China-Led $2.6 Billion Kenya Highway Project Stalls
A $2.6 billion China-led highway project in Kenya has been suspended after one of the Chinese builders said it didn’t receive an advance payment, highlighting the risk of such projects.
The setback for the consortium, led by Guizhou Transportation Planning Survey & Design Academic Co. Ltd., comes as many Chinese infrastructure builders, including private enterprises, have rushed into the African continent in recent years.
Many are heeding Beijing’s call to export their skills to other developing markets under President Xi Jinping’s signature Belt and Road Initiative. But such development also carries a big risk for Chinese firms unaccustomed to doing due diligence in such foreign markets, analysts said.
The outlook was positive last year after the Guizhou Transportation consortium submitted the winning bid to build a 1,073-kilometer (667-mile) highway in the southern county of Kwale. Guizhou Transportation’s part of the work was worth $709 million, and was supposed to see it provide survey, engineering and design services.
That figure would have been about two and a half times that of Guizhou Transportation’s revenue for all of 2017, which totaled 1.9 billion yuan ($276 million).
But the Shanghai-listed company said in a statement (link in Chinese) on Tuesday that it will back out of the contract after the Kenyan project developer, Shelter Solution Ltd. Co., failed to make the advance payment within the agreed deadline.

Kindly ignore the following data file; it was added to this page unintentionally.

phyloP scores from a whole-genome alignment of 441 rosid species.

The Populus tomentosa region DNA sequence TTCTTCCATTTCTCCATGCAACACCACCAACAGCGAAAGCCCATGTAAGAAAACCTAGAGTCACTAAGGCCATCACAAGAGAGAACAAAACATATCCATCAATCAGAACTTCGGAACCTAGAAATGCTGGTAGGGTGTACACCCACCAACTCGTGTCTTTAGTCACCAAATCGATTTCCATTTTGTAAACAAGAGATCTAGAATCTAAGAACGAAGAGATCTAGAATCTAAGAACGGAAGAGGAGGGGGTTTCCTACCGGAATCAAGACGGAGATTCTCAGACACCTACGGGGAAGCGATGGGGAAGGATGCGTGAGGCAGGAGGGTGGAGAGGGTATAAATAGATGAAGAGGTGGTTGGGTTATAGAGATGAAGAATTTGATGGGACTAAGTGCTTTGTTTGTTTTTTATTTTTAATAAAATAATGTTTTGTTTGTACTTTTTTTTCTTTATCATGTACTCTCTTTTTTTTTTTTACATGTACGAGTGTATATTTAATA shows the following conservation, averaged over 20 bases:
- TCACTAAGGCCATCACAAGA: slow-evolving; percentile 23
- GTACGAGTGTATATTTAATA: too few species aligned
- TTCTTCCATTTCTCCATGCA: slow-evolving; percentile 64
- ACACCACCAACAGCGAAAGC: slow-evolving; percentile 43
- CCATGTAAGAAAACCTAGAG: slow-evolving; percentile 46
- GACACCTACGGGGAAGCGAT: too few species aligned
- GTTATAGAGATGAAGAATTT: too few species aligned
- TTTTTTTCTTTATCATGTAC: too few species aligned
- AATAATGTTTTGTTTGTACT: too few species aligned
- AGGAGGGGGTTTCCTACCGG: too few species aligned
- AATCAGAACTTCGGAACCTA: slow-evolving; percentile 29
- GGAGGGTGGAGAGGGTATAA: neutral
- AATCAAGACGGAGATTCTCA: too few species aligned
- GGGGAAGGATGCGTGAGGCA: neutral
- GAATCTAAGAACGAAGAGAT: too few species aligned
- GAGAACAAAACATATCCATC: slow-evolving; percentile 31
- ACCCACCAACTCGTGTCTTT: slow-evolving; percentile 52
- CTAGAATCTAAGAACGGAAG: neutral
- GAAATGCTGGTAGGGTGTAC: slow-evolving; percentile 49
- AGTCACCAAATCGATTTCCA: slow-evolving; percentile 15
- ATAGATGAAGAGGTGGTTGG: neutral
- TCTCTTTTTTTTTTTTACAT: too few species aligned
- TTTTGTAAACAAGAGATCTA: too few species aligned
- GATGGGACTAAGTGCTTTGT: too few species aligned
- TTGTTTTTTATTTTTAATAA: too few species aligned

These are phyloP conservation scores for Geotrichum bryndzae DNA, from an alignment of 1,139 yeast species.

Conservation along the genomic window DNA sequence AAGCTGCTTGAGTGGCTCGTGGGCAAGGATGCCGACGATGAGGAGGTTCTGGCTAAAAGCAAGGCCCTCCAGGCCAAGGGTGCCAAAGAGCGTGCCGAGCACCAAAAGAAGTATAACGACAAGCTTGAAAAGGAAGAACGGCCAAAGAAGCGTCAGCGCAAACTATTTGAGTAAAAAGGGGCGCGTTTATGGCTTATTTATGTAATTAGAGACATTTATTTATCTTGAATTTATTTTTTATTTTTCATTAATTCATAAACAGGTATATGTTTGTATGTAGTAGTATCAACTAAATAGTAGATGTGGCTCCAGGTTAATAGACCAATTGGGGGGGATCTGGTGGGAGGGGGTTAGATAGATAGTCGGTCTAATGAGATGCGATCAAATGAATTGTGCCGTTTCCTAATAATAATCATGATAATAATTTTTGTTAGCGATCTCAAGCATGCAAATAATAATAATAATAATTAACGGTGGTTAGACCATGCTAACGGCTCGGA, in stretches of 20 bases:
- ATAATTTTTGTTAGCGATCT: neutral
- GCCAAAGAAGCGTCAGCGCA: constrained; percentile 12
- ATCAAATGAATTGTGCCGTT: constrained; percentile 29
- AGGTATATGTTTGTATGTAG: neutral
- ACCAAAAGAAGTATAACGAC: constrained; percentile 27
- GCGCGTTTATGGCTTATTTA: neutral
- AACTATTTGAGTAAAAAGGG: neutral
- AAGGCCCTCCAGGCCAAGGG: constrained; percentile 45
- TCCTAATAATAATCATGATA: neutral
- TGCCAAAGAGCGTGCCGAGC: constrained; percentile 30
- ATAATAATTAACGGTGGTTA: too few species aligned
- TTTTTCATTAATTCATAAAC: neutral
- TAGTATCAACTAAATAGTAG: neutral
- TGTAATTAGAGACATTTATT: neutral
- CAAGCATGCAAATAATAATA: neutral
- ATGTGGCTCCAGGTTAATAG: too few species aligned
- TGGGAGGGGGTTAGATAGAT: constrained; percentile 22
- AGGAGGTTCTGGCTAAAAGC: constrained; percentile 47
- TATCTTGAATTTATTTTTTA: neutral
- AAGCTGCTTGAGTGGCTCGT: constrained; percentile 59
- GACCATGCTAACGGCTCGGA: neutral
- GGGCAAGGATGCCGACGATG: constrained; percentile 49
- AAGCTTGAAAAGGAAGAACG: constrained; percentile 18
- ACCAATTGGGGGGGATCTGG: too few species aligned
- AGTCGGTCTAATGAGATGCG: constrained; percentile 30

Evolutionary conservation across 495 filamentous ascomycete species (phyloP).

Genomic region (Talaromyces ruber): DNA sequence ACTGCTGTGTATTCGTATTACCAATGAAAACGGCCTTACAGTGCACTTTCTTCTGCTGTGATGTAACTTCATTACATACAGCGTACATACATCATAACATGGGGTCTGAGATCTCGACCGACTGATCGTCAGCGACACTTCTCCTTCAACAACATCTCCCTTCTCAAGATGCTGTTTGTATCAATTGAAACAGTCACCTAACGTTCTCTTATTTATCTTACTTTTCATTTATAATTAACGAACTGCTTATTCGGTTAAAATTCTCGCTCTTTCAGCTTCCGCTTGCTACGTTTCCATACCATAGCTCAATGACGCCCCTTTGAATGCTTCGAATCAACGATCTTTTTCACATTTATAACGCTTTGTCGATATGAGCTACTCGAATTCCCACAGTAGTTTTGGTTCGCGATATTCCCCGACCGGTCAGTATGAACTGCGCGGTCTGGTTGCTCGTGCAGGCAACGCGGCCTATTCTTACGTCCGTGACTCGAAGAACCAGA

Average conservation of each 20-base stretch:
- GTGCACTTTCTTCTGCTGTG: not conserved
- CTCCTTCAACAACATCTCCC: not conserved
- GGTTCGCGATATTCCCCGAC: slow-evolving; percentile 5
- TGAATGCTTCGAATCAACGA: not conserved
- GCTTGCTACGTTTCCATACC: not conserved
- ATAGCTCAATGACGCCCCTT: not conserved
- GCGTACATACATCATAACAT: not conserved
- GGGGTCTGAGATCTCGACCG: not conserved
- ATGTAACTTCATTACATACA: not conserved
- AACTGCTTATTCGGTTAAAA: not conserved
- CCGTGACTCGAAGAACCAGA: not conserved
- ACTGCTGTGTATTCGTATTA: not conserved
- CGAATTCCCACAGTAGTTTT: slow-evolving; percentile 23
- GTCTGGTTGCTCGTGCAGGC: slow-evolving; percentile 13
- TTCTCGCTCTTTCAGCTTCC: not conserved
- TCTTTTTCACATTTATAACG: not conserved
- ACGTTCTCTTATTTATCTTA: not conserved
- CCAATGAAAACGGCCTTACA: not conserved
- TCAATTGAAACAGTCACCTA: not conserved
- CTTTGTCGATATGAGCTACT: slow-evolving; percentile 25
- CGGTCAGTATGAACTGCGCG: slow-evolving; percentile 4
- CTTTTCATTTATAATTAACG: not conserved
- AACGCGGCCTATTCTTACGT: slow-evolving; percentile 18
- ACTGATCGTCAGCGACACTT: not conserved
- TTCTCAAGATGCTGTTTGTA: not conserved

The work was a typical engineering, procurement and construction (EPC) contract, which has been a traditional way for Chinese infrastructure builders going to Africa, said Billy Wang, a partner at Prasios, an advisory firm. But it appears that the contractor didn’t adequately check the availability of project financing before committing to the work, he added.
In such EPC projects, the Chinese contractor is usually responsible for all activities, including design, procurement and construction. The host company provides financing guarantees, often using third-party sources to provide the actual funds.
In many Belt and Road projects, such funds have typically come from Chinese lenders such as the Export-Import Bank of China, which would ask the host country’s government to act as sovereign guarantor. In this case, however, the announcement did not say who was supposed to provide the funds.
As African governments become increasingly worried about large debt loads, many are reluctant to take on new large-scale infrastructure projects that require a lot of money, Wang said. But a problem is that African countries lack strong private developers who can secure project financing, he added.
Shelter Solution was set up in 2013 by the local government of Kwale County as an engineering infrastructure developer. Wang said the company may have failed to secure the necessary financing with a third-party bank.
Guizhou Transportation said in the statement that the highway project could still continue if the Kenya developer can fulfill the advance-payment requirement.
Contact reporter Mo Yelin (firstname.lastname@example.org)
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